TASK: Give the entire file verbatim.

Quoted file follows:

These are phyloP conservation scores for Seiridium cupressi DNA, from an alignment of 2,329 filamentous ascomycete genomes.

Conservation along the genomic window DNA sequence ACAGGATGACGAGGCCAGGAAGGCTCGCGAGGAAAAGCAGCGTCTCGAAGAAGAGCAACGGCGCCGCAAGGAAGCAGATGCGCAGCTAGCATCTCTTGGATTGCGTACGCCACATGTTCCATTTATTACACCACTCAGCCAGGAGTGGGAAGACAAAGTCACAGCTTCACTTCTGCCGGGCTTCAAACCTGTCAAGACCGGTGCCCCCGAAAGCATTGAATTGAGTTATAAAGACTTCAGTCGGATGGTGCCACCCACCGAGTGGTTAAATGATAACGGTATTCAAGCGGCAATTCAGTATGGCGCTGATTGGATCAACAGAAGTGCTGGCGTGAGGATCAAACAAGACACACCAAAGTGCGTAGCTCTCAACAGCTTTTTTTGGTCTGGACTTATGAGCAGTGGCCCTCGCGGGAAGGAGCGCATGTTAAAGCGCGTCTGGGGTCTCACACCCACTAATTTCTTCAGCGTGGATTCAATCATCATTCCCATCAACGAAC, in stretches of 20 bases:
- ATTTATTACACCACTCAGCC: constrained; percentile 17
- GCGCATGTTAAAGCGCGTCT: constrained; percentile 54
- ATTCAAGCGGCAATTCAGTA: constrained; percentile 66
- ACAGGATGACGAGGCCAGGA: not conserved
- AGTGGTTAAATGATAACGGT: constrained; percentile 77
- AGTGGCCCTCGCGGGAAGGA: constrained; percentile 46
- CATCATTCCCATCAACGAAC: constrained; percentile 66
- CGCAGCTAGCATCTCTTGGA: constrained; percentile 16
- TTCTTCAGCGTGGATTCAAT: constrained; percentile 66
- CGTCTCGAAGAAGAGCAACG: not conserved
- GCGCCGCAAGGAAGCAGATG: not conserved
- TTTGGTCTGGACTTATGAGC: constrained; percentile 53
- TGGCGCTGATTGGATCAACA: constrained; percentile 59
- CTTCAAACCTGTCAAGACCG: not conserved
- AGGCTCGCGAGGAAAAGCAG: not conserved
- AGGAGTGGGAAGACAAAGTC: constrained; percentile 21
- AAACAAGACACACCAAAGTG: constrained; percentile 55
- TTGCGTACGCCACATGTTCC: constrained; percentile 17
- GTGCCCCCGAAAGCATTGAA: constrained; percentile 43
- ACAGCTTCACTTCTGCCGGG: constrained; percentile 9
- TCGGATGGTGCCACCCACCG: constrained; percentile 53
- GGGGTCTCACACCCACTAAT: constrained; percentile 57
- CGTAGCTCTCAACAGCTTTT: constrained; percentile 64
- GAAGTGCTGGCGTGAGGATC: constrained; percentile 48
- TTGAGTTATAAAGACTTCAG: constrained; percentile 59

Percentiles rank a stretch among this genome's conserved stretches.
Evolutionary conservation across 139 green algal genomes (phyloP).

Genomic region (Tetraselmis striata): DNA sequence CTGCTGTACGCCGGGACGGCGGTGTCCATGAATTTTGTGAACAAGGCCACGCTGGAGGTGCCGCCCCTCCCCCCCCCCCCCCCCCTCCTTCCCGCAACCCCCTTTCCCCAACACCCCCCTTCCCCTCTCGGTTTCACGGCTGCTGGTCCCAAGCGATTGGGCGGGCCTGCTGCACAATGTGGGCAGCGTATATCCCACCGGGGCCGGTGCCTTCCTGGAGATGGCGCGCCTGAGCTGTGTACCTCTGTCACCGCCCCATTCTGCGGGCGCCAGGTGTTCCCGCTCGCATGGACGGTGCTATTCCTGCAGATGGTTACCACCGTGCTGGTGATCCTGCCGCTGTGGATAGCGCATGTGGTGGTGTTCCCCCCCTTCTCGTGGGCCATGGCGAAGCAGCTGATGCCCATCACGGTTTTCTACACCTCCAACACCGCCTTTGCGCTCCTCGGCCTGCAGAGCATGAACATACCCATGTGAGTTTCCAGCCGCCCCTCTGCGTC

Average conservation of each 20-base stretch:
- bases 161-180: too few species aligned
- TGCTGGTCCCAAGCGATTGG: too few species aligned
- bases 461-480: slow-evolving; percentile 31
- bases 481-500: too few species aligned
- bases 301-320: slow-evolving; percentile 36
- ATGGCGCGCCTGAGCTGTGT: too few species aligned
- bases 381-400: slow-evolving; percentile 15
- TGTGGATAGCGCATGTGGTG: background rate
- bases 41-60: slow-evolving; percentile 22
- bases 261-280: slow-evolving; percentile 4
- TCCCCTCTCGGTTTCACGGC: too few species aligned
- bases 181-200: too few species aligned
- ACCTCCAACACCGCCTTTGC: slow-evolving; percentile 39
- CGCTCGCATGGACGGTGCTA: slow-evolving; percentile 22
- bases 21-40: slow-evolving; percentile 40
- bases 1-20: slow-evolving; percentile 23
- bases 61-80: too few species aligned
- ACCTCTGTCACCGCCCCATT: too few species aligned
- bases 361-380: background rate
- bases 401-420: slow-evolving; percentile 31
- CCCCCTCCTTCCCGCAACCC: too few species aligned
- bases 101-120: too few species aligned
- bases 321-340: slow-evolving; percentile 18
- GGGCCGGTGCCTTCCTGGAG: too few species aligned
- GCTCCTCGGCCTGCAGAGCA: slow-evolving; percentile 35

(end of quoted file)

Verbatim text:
These are phyloP conservation scores for Seiridium cupressi DNA, from an alignment of 2,329 filamentous ascomycete genomes.

Conservation along the genomic window DNA sequence ACAGGATGACGAGGCCAGGAAGGCTCGCGAGGAAAAGCAGCGTCTCGAAGAAGAGCAACGGCGCCGCAAGGAAGCAGATGCGCAGCTAGCATCTCTTGGATTGCGTACGCCACATGTTCCATTTATTACACCACTCAGCCAGGAGTGGGAAGACAAAGTCACAGCTTCACTTCTGCCGGGCTTCAAACCTGTCAAGACCGGTGCCCCCGAAAGCATTGAATTGAGTTATAAAGACTTCAGTCGGATGGTGCCACCCACCGAGTGGTTAAATGATAACGGTATTCAAGCGGCAATTCAGTATGGCGCTGATTGGATCAACAGAAGTGCTGGCGTGAGGATCAAACAAGACACACCAAAGTGCGTAGCTCTCAACAGCTTTTTTTGGTCTGGACTTATGAGCAGTGGCCCTCGCGGGAAGGAGCGCATGTTAAAGCGCGTCTGGGGTCTCACACCCACTAATTTCTTCAGCGTGGATTCAATCATCATTCCCATCAACGAAC, in stretches of 20 bases:
- ATTTATTACACCACTCAGCC: constrained; percentile 17
- GCGCATGTTAAAGCGCGTCT: constrained; percentile 54
- ATTCAAGCGGCAATTCAGTA: constrained; percentile 66
- ACAGGATGACGAGGCCAGGA: not conserved
- AGTGGTTAAATGATAACGGT: constrained; percentile 77
- AGTGGCCCTCGCGGGAAGGA: constrained; percentile 46
- CATCATTCCCATCAACGAAC: constrained; percentile 66
- CGCAGCTAGCATCTCTTGGA: constrained; percentile 16
- TTCTTCAGCGTGGATTCAAT: constrained; percentile 66
- CGTCTCGAAGAAGAGCAACG: not conserved
- GCGCCGCAAGGAAGCAGATG: not conserved
- TTTGGTCTGGACTTATGAGC: constrained; percentile 53
- TGGCGCTGATTGGATCAACA: constrained; percentile 59
- CTTCAAACCTGTCAAGACCG: not conserved
- AGGCTCGCGAGGAAAAGCAG: not conserved
- AGGAGTGGGAAGACAAAGTC: constrained; percentile 21
- AAACAAGACACACCAAAGTG: constrained; percentile 55
- TTGCGTACGCCACATGTTCC: constrained; percentile 17
- GTGCCCCCGAAAGCATTGAA: constrained; percentile 43
- ACAGCTTCACTTCTGCCGGG: constrained; percentile 9
- TCGGATGGTGCCACCCACCG: constrained; percentile 53
- GGGGTCTCACACCCACTAAT: constrained; percentile 57
- CGTAGCTCTCAACAGCTTTT: constrained; percentile 64
- GAAGTGCTGGCGTGAGGATC: constrained; percentile 48
- TTGAGTTATAAAGACTTCAG: constrained; percentile 59

Percentiles rank a stretch among this genome's conserved stretches.
Evolutionary conservation across 139 green algal genomes (phyloP).

Genomic region (Tetraselmis striata): DNA sequence CTGCTGTACGCCGGGACGGCGGTGTCCATGAATTTTGTGAACAAGGCCACGCTGGAGGTGCCGCCCCTCCCCCCCCCCCCCCCCCTCCTTCCCGCAACCCCCTTTCCCCAACACCCCCCTTCCCCTCTCGGTTTCACGGCTGCTGGTCCCAAGCGATTGGGCGGGCCTGCTGCACAATGTGGGCAGCGTATATCCCACCGGGGCCGGTGCCTTCCTGGAGATGGCGCGCCTGAGCTGTGTACCTCTGTCACCGCCCCATTCTGCGGGCGCCAGGTGTTCCCGCTCGCATGGACGGTGCTATTCCTGCAGATGGTTACCACCGTGCTGGTGATCCTGCCGCTGTGGATAGCGCATGTGGTGGTGTTCCCCCCCTTCTCGTGGGCCATGGCGAAGCAGCTGATGCCCATCACGGTTTTCTACACCTCCAACACCGCCTTTGCGCTCCTCGGCCTGCAGAGCATGAACATACCCATGTGAGTTTCCAGCCGCCCCTCTGCGTC

Average conservation of each 20-base stretch:
- bases 161-180: too few species aligned
- TGCTGGTCCCAAGCGATTGG: too few species aligned
- bases 461-480: slow-evolving; percentile 31
- bases 481-500: too few species aligned
- bases 301-320: slow-evolving; percentile 36
- ATGGCGCGCCTGAGCTGTGT: too few species aligned
- bases 381-400: slow-evolving; percentile 15
- TGTGGATAGCGCATGTGGTG: background rate
- bases 41-60: slow-evolving; percentile 22
- bases 261-280: slow-evolving; percentile 4
- TCCCCTCTCGGTTTCACGGC: too few species aligned
- bases 181-200: too few species aligned
- ACCTCCAACACCGCCTTTGC: slow-evolving; percentile 39
- CGCTCGCATGGACGGTGCTA: slow-evolving; percentile 22
- bases 21-40: slow-evolving; percentile 40
- bases 1-20: slow-evolving; percentile 23
- bases 61-80: too few species aligned
- ACCTCTGTCACCGCCCCATT: too few species aligned
- bases 361-380: background rate
- bases 401-420: slow-evolving; percentile 31
- CCCCCTCCTTCCCGCAACCC: too few species aligned
- bases 101-120: too few species aligned
- bases 321-340: slow-evolving; percentile 18
- GGGCCGGTGCCTTCCTGGAG: too few species aligned
- GCTCCTCGGCCTGCAGAGCA: slow-evolving; percentile 35